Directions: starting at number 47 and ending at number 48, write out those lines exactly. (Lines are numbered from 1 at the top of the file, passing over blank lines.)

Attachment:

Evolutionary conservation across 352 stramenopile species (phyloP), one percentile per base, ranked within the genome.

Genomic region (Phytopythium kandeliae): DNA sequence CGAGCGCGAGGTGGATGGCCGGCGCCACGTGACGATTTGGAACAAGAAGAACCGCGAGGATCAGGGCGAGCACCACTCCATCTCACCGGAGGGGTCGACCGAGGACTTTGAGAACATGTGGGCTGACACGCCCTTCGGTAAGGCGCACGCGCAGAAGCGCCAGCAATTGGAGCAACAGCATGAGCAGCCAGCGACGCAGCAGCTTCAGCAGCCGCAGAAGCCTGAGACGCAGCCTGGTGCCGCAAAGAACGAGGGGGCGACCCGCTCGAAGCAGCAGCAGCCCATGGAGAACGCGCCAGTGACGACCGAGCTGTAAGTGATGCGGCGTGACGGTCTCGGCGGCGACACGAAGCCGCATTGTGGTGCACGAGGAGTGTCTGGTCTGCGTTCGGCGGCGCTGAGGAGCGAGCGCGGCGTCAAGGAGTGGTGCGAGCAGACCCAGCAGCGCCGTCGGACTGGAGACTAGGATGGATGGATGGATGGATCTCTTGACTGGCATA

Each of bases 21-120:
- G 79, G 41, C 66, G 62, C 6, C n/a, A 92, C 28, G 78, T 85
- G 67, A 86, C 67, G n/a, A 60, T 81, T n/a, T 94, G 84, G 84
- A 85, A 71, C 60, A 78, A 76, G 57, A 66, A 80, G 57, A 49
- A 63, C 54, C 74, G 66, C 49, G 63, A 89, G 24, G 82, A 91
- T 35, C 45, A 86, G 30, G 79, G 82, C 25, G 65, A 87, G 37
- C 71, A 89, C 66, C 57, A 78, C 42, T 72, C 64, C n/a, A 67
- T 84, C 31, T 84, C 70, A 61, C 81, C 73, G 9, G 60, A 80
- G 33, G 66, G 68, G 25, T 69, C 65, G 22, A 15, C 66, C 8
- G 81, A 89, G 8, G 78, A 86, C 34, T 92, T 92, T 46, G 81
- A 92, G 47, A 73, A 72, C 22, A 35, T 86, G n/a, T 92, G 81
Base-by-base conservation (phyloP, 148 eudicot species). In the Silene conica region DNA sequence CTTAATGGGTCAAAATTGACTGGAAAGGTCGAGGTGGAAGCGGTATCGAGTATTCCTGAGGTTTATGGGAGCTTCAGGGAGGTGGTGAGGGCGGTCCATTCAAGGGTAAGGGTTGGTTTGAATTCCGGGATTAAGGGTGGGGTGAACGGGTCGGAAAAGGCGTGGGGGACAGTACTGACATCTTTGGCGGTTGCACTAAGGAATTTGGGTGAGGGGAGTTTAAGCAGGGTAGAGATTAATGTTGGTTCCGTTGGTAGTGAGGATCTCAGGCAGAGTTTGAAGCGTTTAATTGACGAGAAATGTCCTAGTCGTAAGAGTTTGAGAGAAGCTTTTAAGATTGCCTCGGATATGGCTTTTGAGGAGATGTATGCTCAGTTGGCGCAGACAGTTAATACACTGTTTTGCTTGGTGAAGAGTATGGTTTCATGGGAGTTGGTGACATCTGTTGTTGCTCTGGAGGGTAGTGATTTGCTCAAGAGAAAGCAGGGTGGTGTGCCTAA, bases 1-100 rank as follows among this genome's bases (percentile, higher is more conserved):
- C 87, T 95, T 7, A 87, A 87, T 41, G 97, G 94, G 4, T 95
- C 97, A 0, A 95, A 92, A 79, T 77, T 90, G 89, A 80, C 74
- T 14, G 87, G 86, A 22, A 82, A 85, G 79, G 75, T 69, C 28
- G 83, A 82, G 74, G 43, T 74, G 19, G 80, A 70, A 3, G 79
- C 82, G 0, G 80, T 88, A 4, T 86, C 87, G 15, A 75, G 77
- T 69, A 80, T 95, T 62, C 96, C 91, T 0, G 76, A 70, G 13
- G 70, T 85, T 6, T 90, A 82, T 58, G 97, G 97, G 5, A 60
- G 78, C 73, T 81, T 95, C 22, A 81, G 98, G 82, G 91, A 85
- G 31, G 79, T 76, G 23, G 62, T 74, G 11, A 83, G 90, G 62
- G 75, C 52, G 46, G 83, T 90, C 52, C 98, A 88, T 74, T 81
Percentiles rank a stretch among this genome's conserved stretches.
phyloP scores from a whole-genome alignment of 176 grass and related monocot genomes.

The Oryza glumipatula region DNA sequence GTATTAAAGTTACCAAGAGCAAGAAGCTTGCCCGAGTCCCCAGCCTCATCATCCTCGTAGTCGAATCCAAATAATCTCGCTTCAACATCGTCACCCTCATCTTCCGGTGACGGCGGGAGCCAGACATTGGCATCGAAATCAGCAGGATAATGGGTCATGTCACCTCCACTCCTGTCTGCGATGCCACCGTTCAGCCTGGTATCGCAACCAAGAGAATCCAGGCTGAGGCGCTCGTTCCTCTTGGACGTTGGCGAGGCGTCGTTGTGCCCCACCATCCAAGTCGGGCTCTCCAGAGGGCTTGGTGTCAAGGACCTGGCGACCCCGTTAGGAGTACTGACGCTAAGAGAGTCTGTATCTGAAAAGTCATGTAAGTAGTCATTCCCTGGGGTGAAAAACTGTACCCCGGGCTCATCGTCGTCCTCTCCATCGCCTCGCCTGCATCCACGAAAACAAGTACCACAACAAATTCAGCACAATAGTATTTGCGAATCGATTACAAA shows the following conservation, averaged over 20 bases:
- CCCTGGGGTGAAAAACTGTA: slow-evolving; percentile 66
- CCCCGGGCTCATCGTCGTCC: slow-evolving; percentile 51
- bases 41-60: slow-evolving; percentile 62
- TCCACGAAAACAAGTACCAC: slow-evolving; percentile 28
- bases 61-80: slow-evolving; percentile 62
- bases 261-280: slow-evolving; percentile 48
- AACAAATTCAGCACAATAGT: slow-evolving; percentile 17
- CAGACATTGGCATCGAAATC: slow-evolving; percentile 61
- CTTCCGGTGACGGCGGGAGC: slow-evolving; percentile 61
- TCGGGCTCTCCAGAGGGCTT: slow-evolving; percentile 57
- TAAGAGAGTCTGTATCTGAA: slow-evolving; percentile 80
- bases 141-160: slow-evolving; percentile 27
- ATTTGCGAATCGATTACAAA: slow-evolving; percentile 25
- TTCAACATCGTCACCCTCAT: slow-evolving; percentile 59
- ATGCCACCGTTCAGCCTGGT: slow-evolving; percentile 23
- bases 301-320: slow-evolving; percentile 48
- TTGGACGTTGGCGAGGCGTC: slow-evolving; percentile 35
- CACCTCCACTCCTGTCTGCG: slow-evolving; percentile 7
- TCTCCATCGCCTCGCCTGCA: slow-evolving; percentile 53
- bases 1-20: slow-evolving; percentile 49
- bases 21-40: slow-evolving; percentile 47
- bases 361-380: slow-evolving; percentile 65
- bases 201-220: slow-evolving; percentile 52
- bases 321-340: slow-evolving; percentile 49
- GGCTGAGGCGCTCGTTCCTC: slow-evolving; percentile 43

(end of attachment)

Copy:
- bases 1-20: slow-evolving; percentile 49
- bases 21-40: slow-evolving; percentile 47